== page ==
On my favorite hiking trail
a man hung himself
from a coast live oak.
I walk past
deep leaf litter
he trampled off path.
The muddy tracks we left
cutting him down. I consider
the sturdy branch; say to the tree
it is not your fault
the man with his infinite knots
roped you as laden witness.
I wait for a response:
furtive rustle of serpent in scrub
or passing shadow of hawk--
any kind of presence.
In the prevalence of nothingness
I mutter this mantra to myself.
You crisscross slit your wrists
to match the bent oak tree out back;
arthritic branches scraping panes.
Silhouettes of hunched figures
sylph past your shuttering eyelids.
Window blinds broken and stained.
You lost your job at the halfway house
for relating to your patients too much:
pill bottles safeguarded in medical cabinetry.
You swallowed the aluminum wishing to
zipper a linear connection: throat-heart-gut.
Internal bleeding doesn’t hurt a lot.
You’re not trying to kill yourself.
The silver shards of an old Nirvana CD
are phonographs scraping open your wounds.
The salty ER nurse jokes you can’t eat iTunes…
A trunkful of tranquilizers taproots your mind
as they put you to sleep to scope the reason why
you only sing on the inside.
She flings a dart against the wall
to see where it will pin.
And after many cartographies
she tacks a map of scant islands.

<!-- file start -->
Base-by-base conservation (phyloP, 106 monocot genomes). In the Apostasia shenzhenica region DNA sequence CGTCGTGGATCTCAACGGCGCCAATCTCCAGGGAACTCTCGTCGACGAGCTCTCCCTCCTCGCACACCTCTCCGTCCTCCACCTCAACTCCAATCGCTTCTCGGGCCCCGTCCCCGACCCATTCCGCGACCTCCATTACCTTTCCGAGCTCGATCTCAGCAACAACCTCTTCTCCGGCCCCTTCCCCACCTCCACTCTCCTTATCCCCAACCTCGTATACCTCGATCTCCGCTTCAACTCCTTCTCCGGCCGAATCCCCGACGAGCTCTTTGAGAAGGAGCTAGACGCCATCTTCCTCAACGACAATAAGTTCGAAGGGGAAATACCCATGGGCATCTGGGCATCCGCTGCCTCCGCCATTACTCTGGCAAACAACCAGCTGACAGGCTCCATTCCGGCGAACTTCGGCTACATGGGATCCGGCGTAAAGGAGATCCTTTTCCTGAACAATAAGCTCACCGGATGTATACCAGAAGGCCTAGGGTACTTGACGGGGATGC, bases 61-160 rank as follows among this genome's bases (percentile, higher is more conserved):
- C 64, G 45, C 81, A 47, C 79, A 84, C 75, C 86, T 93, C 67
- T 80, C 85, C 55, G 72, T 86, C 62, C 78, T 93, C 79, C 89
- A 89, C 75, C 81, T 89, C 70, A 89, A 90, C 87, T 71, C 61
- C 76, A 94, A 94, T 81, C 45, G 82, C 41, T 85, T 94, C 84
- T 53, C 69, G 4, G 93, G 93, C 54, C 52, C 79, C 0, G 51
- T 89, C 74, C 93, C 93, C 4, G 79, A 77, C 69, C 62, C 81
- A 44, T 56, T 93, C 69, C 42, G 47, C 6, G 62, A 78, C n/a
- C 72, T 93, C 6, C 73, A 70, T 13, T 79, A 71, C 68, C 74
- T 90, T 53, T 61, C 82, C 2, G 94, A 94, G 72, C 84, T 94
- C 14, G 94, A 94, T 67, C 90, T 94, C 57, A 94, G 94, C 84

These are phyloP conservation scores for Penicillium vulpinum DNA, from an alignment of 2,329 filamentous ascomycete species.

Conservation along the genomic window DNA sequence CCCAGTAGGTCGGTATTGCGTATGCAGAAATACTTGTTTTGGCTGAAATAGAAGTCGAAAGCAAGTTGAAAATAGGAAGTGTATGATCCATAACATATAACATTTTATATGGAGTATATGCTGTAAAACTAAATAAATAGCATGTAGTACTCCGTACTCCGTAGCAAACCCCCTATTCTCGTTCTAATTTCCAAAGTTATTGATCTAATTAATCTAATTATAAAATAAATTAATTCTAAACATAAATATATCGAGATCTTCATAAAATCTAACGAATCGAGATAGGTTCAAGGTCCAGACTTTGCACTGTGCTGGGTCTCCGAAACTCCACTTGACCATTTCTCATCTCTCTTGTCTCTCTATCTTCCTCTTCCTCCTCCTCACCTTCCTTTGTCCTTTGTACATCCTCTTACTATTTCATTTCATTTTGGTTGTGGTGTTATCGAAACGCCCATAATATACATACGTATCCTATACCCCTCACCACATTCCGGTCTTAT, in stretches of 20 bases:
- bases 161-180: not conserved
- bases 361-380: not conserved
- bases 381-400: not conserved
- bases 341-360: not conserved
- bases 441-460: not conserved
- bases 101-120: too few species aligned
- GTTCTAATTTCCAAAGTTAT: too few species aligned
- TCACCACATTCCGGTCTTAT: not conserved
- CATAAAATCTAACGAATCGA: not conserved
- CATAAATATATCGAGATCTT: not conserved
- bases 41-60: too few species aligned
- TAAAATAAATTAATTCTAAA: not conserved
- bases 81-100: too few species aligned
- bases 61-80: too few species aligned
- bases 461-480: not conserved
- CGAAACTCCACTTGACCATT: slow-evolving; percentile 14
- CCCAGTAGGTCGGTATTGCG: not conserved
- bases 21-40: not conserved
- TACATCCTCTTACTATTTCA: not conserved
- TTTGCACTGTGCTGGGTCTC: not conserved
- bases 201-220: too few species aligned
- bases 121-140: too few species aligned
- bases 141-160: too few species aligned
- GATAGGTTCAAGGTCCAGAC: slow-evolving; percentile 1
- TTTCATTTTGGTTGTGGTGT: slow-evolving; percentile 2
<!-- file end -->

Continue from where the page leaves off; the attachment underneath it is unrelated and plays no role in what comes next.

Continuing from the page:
She tours the earth, sticks to no plan,
her hands submerged in ocean.
Paddling there makes her proud--
it’s not the destination.
She moves wherever sharp ends land:
if lost, at risk, still brave in failure.
Life is meander, thirst and whim--
through the holes
she stabs in the paper.
Joe Amaral's first poetry collection “The Street Medic” won the 2018 Palooka Press Chapbook Contest and his poem "Epochal" was a finalist for the 2019 River Heron Review Poetry Prize. His writing has also appeared in 3Elements Review, Anti-Heroin Chic, New Verse News, Panoply, Poets Reading the News, Rise Up Review and Writers of the Portuguese Diaspora. Joe works 24-hour shifts as a paramedic on the California central coast, spending days off adventuring outdoors with his young family. You can find him at jadetree.org
Author photo by @bogdogphoto
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